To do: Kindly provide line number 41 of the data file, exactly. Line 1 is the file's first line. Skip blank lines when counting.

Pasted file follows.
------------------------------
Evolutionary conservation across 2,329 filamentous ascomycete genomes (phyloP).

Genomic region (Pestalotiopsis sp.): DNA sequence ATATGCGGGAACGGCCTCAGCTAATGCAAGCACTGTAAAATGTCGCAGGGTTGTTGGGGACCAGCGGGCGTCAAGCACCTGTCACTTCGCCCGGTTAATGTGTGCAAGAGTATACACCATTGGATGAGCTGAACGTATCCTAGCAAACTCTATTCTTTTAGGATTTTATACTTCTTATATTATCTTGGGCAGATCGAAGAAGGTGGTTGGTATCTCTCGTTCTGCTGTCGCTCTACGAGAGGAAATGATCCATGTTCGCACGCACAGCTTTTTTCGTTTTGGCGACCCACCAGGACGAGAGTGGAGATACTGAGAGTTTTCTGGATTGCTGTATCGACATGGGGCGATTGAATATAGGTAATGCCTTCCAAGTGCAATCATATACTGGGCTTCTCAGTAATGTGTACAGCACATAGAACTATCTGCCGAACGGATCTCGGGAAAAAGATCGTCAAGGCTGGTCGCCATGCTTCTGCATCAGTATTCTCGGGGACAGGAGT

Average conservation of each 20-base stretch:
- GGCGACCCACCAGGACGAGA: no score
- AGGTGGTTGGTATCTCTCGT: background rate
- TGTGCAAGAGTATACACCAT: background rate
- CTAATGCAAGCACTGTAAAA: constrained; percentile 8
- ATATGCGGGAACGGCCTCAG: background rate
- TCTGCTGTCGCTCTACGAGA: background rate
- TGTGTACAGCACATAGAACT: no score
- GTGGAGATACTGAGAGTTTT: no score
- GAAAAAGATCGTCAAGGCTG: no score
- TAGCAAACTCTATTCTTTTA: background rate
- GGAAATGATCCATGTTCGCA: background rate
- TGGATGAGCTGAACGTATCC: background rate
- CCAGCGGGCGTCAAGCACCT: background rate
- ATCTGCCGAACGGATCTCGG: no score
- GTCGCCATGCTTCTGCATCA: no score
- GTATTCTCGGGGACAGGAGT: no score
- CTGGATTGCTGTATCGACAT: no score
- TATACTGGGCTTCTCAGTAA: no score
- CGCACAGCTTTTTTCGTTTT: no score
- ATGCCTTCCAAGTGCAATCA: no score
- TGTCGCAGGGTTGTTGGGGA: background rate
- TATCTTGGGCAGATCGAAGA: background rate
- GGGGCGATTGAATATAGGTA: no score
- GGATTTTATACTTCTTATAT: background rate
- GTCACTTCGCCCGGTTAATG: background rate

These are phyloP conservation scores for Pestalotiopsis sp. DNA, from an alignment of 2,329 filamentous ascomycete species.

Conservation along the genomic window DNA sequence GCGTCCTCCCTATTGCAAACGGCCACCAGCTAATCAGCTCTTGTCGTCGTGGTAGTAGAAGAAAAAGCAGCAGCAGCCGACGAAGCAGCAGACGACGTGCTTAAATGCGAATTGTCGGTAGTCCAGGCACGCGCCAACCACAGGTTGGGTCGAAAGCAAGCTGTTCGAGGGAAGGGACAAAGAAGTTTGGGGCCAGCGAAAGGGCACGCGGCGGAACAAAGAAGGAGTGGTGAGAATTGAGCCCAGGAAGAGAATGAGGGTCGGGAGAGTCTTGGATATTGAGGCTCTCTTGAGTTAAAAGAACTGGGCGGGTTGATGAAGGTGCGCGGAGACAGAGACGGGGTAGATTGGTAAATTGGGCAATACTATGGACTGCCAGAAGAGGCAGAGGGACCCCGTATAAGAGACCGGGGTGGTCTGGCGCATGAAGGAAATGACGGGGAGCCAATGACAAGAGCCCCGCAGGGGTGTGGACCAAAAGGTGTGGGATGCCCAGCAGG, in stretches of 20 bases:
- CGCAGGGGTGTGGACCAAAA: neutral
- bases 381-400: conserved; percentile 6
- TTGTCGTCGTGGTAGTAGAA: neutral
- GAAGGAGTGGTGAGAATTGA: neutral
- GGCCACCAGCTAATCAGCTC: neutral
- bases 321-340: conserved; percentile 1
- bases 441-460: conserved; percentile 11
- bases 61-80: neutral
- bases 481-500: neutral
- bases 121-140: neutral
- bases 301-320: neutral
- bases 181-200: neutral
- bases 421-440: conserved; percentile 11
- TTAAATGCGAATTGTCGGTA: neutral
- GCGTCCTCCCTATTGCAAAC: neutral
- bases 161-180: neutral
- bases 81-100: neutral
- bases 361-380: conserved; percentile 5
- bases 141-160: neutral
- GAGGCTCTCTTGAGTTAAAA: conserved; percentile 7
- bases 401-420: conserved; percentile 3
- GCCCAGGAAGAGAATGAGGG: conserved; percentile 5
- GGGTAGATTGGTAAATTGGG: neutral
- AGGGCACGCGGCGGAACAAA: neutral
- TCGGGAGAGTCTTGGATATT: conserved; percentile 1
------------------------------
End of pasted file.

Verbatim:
- bases 301-320: neutral